While nothing is set in stone and there are no definite plans for the location, one of the stipulations in the purchase agreement is that it will be kept for public use, which is what the town is looking to do. Holk said when the town first incorporated a comprehensive planning session was held, and during that meeting many discussed the schoolyard property being the recreational center of town.

“I foresee us having several public town hall meetings like we did with the comprehensive plan, and invite the public to come and basically talk about what we want for this piece of property,” Holk said. “It’s such an important part of Magnolia Springs, and I have my thoughts on what I’d like to see there, but other people may have other suggestions.”

A few of the current thoughts for the property include a new Town Hall and Public Library, with a larger space within the town hall, holding up to 50 people, as well as a more open location for the library. A kids park has been discussed, along with a recreational field, a center gazebo with a bandstand where performances can be held, a walking path around the perimeter, an exercise station, and additional parking.

“We’ve hosted events in town in the past, and I would love to get those started here again,” Holk said. “That property would give us a great place to do it, something similar to other county parks.”

The east area of the property suffers drainage issues, but with the purchase of the property the town plans on seeking grants to help deal with them. Holk says the town plans to work closely with the fire department to ensure they either own their property or are secure they will not lose it for any reason.

The timing of the purchase is serendipitous, as Holk has been invited to join in on Design AL’s 2019 Design Summit, which will take place in February at the Renaissance Mobile Riverview Plaza Hotel.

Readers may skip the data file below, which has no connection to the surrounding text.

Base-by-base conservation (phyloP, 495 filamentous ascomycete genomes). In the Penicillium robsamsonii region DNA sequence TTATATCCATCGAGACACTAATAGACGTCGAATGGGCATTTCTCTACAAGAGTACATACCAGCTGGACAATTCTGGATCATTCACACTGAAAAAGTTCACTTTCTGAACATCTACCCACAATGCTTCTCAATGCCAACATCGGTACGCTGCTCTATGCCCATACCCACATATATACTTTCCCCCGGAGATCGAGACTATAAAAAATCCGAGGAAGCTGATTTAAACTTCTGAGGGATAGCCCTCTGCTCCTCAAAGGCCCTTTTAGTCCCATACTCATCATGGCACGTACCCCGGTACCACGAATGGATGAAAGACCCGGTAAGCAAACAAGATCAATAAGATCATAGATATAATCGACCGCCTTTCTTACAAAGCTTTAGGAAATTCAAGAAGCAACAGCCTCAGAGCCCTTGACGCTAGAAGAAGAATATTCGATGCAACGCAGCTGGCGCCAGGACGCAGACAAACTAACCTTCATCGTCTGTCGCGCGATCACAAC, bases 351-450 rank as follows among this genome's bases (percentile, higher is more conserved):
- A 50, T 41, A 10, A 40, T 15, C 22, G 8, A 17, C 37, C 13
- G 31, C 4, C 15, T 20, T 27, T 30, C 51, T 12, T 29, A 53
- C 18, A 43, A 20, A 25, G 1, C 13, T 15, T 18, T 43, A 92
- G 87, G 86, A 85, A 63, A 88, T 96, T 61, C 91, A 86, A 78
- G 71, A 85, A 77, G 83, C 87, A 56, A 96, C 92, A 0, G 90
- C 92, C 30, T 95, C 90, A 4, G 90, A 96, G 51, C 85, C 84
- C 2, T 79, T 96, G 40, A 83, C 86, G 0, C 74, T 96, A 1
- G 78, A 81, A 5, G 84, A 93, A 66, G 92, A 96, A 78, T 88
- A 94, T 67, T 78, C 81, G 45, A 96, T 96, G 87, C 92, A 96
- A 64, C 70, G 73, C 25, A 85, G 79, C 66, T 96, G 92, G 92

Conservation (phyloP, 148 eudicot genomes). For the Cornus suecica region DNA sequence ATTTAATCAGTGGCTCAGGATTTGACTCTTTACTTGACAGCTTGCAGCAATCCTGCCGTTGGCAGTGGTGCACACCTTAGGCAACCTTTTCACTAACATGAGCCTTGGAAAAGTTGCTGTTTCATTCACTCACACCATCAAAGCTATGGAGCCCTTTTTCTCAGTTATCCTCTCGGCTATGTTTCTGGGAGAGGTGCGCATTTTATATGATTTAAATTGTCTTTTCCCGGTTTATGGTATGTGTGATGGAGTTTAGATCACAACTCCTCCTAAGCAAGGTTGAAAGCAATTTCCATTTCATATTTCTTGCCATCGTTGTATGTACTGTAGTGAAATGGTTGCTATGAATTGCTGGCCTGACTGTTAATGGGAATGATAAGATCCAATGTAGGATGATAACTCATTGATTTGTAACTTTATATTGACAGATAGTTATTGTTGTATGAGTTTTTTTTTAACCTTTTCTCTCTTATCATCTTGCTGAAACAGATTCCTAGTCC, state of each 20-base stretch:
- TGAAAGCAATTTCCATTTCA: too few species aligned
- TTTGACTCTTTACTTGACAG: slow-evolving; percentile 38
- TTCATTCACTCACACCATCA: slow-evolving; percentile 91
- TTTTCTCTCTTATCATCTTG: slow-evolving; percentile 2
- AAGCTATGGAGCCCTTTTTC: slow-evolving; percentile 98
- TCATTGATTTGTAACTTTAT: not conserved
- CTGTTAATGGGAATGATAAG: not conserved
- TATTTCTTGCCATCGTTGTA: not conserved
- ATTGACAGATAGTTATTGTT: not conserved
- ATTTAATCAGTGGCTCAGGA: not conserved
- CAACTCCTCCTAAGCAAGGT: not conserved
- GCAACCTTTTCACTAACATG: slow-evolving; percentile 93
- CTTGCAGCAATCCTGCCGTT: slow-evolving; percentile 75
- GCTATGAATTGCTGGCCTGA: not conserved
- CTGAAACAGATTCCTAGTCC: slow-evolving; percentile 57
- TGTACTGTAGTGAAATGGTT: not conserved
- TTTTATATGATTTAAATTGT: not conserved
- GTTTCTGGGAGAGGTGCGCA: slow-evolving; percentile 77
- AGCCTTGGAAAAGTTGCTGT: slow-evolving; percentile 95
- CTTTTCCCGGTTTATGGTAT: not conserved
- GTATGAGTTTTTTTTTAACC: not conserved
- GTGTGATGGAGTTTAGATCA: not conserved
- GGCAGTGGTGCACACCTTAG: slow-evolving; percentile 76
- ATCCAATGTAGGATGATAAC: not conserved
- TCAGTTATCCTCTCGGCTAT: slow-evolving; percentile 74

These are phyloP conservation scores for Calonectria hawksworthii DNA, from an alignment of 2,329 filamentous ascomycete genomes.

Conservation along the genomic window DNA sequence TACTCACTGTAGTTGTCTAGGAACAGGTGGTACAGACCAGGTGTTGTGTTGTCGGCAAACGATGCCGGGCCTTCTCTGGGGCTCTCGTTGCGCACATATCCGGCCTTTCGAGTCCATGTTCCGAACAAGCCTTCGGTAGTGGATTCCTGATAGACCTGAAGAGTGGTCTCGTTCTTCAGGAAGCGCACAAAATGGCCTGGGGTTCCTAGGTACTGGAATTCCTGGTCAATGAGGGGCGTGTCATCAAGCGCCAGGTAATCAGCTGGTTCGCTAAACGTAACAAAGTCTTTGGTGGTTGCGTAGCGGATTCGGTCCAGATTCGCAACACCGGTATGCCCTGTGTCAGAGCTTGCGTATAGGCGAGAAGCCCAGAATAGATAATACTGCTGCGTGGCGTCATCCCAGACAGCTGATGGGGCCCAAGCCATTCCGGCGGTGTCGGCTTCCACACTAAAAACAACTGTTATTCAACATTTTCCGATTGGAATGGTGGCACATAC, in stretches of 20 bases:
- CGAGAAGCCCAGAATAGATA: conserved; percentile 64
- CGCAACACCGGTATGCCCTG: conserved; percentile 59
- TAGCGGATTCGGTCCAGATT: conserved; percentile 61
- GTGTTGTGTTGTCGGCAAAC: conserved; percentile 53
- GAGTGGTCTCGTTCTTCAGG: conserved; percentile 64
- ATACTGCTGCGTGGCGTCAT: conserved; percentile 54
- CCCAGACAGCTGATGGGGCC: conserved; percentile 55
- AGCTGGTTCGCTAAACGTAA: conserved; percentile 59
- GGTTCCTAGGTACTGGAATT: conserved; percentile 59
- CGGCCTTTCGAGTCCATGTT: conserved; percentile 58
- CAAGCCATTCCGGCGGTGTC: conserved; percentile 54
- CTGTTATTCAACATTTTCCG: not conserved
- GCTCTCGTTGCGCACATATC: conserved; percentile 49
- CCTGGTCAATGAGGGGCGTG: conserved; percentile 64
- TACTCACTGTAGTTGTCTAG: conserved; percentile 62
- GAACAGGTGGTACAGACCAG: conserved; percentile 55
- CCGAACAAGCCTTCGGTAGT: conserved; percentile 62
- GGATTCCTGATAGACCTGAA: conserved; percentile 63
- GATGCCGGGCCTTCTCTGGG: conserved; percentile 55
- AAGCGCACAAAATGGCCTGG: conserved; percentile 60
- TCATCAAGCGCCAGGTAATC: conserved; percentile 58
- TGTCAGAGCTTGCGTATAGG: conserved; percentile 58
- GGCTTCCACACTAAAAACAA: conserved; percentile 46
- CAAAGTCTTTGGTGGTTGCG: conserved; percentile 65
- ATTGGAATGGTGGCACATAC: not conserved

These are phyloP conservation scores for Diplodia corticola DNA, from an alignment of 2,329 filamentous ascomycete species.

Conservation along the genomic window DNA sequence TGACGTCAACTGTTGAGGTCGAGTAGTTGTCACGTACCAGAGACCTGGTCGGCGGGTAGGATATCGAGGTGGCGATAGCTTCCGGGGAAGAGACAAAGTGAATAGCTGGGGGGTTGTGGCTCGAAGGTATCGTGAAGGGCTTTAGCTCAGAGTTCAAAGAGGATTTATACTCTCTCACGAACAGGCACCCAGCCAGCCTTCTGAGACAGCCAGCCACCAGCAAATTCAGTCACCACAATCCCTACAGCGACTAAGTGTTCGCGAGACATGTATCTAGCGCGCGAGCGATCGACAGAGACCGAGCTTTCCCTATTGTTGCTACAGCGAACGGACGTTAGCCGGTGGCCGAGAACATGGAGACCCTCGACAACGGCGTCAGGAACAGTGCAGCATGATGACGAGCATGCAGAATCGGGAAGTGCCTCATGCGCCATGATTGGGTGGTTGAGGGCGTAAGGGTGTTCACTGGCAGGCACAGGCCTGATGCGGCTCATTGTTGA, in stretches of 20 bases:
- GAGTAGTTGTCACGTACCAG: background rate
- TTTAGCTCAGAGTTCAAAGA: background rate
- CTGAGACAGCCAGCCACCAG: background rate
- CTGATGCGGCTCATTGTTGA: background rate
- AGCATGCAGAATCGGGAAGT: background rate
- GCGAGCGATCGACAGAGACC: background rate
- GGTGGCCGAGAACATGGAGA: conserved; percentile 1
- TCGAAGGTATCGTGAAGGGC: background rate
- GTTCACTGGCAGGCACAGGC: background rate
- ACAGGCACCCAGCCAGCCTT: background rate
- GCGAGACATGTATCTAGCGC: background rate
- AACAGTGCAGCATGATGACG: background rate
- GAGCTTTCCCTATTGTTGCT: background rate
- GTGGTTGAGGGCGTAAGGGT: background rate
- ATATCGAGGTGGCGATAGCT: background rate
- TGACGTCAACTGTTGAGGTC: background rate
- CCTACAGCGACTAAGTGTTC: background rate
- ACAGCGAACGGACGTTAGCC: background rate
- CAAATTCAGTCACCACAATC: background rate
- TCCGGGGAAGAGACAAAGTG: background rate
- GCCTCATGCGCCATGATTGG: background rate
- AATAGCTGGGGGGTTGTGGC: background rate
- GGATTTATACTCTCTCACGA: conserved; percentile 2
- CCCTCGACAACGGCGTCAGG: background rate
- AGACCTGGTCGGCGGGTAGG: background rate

“Design AL is an organization that promotes using good design principles when you do things in communities or towns,” said Holk. “Once a year they have a Design Summit where they invite five mayors from the state of Alabama, and each of those mayors will present a project they’re looking to do within their community. Since I knew we were getting close to purchasing the school property, I felt that was a great project for us.”

While attending the summit, Holk will discuss the project with a team of professional designers and landscape and building architects, who will critique the property and make suggestions on fulfilling the plans, as well as kicking ideas around the table for potential use. A representative from Design AL has met with Holk onsite to take a look at the property. Holk hopes to schedule a public meeting prior to February to hear from the citizens what they would like to see done so he can take their suggestions to the summit.

“This property will remain in public use, and that’s the way it should be,” Holk said. “It was originally donated for that purpose, and we’d like to keep it that way. There’s nothing like it, we’ve looked around Magnolia Springs and it’s so centrally located, and such a big, blank canvas. I’ve always had a passion for parks, I think that’s what makes a town. If you want to know what type of community is in a town, go look at their parks. If they have nice parks, that means they’re interested in more than just coming and going to work every day. I think this is going to be a great asset for us.”